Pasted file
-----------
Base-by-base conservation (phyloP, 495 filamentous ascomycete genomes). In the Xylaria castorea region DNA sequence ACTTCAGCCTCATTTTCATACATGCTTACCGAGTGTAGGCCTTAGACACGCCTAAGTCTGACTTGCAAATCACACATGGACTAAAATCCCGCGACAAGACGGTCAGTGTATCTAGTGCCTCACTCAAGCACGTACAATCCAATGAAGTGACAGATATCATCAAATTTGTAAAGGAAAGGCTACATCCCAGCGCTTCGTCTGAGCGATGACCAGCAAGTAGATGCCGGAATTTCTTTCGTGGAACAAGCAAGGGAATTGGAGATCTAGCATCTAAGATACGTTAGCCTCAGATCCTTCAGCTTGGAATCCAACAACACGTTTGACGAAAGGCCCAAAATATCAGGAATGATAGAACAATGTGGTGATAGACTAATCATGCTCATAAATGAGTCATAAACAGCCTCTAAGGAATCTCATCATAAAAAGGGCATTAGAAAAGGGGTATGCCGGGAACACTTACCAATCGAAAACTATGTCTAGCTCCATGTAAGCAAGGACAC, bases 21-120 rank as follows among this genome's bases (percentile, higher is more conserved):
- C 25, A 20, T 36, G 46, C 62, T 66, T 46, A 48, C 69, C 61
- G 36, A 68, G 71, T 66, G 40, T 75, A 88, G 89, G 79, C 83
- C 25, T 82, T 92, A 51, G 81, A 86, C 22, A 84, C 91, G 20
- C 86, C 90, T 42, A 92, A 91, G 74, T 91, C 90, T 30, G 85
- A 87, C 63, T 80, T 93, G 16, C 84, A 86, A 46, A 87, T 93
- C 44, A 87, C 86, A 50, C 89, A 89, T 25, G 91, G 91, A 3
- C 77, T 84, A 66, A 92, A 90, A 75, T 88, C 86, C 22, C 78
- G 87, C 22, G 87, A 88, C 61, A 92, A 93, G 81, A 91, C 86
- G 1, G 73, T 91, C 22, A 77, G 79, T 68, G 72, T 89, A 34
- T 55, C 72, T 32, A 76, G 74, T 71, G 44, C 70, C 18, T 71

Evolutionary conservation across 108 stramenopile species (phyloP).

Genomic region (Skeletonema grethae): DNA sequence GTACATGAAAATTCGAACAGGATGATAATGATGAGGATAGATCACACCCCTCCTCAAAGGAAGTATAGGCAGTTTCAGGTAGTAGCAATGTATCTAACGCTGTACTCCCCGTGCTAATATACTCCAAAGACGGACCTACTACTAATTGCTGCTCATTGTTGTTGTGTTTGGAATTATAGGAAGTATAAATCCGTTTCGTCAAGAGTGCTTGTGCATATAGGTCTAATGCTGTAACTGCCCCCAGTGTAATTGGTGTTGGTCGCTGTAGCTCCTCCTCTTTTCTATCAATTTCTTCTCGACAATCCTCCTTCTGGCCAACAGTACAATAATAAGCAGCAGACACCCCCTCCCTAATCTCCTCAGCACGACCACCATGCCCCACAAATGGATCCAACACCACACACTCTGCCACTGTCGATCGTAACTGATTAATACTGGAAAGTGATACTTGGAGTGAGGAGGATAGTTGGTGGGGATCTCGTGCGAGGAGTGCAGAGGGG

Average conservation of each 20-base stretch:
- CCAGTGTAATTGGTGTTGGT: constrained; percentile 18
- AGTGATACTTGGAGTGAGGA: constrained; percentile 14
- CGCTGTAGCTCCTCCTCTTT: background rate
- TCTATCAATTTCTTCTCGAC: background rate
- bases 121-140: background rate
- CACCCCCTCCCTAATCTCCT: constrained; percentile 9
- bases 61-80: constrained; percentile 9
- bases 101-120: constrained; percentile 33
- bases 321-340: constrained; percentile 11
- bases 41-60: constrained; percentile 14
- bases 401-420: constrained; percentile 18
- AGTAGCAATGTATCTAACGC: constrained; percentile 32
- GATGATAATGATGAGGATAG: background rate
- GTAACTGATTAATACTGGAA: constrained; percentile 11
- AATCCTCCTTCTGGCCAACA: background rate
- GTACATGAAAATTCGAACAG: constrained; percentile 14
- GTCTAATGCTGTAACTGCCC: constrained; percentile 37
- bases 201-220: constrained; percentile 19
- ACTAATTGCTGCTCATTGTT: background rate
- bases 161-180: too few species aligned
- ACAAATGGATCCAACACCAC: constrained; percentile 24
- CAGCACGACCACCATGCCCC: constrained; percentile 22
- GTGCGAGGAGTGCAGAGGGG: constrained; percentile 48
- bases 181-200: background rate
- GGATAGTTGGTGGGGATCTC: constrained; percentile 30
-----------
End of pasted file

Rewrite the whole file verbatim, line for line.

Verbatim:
Base-by-base conservation (phyloP, 495 filamentous ascomycete genomes). In the Xylaria castorea region DNA sequence ACTTCAGCCTCATTTTCATACATGCTTACCGAGTGTAGGCCTTAGACACGCCTAAGTCTGACTTGCAAATCACACATGGACTAAAATCCCGCGACAAGACGGTCAGTGTATCTAGTGCCTCACTCAAGCACGTACAATCCAATGAAGTGACAGATATCATCAAATTTGTAAAGGAAAGGCTACATCCCAGCGCTTCGTCTGAGCGATGACCAGCAAGTAGATGCCGGAATTTCTTTCGTGGAACAAGCAAGGGAATTGGAGATCTAGCATCTAAGATACGTTAGCCTCAGATCCTTCAGCTTGGAATCCAACAACACGTTTGACGAAAGGCCCAAAATATCAGGAATGATAGAACAATGTGGTGATAGACTAATCATGCTCATAAATGAGTCATAAACAGCCTCTAAGGAATCTCATCATAAAAAGGGCATTAGAAAAGGGGTATGCCGGGAACACTTACCAATCGAAAACTATGTCTAGCTCCATGTAAGCAAGGACAC, bases 21-120 rank as follows among this genome's bases (percentile, higher is more conserved):
- C 25, A 20, T 36, G 46, C 62, T 66, T 46, A 48, C 69, C 61
- G 36, A 68, G 71, T 66, G 40, T 75, A 88, G 89, G 79, C 83
- C 25, T 82, T 92, A 51, G 81, A 86, C 22, A 84, C 91, G 20
- C 86, C 90, T 42, A 92, A 91, G 74, T 91, C 90, T 30, G 85
- A 87, C 63, T 80, T 93, G 16, C 84, A 86, A 46, A 87, T 93
- C 44, A 87, C 86, A 50, C 89, A 89, T 25, G 91, G 91, A 3
- C 77, T 84, A 66, A 92, A 90, A 75, T 88, C 86, C 22, C 78
- G 87, C 22, G 87, A 88, C 61, A 92, A 93, G 81, A 91, C 86
- G 1, G 73, T 91, C 22, A 77, G 79, T 68, G 72, T 89, A 34
- T 55, C 72, T 32, A 76, G 74, T 71, G 44, C 70, C 18, T 71

Evolutionary conservation across 108 stramenopile species (phyloP).

Genomic region (Skeletonema grethae): DNA sequence GTACATGAAAATTCGAACAGGATGATAATGATGAGGATAGATCACACCCCTCCTCAAAGGAAGTATAGGCAGTTTCAGGTAGTAGCAATGTATCTAACGCTGTACTCCCCGTGCTAATATACTCCAAAGACGGACCTACTACTAATTGCTGCTCATTGTTGTTGTGTTTGGAATTATAGGAAGTATAAATCCGTTTCGTCAAGAGTGCTTGTGCATATAGGTCTAATGCTGTAACTGCCCCCAGTGTAATTGGTGTTGGTCGCTGTAGCTCCTCCTCTTTTCTATCAATTTCTTCTCGACAATCCTCCTTCTGGCCAACAGTACAATAATAAGCAGCAGACACCCCCTCCCTAATCTCCTCAGCACGACCACCATGCCCCACAAATGGATCCAACACCACACACTCTGCCACTGTCGATCGTAACTGATTAATACTGGAAAGTGATACTTGGAGTGAGGAGGATAGTTGGTGGGGATCTCGTGCGAGGAGTGCAGAGGGG

Average conservation of each 20-base stretch:
- CCAGTGTAATTGGTGTTGGT: constrained; percentile 18
- AGTGATACTTGGAGTGAGGA: constrained; percentile 14
- CGCTGTAGCTCCTCCTCTTT: background rate
- TCTATCAATTTCTTCTCGAC: background rate
- bases 121-140: background rate
- CACCCCCTCCCTAATCTCCT: constrained; percentile 9
- bases 61-80: constrained; percentile 9
- bases 101-120: constrained; percentile 33
- bases 321-340: constrained; percentile 11
- bases 41-60: constrained; percentile 14
- bases 401-420: constrained; percentile 18
- AGTAGCAATGTATCTAACGC: constrained; percentile 32
- GATGATAATGATGAGGATAG: background rate
- GTAACTGATTAATACTGGAA: constrained; percentile 11
- AATCCTCCTTCTGGCCAACA: background rate
- GTACATGAAAATTCGAACAG: constrained; percentile 14
- GTCTAATGCTGTAACTGCCC: constrained; percentile 37
- bases 201-220: constrained; percentile 19
- ACTAATTGCTGCTCATTGTT: background rate
- bases 161-180: too few species aligned
- ACAAATGGATCCAACACCAC: constrained; percentile 24
- CAGCACGACCACCATGCCCC: constrained; percentile 22
- GTGCGAGGAGTGCAGAGGGG: constrained; percentile 48
- bases 181-200: background rate
- GGATAGTTGGTGGGGATCTC: constrained; percentile 30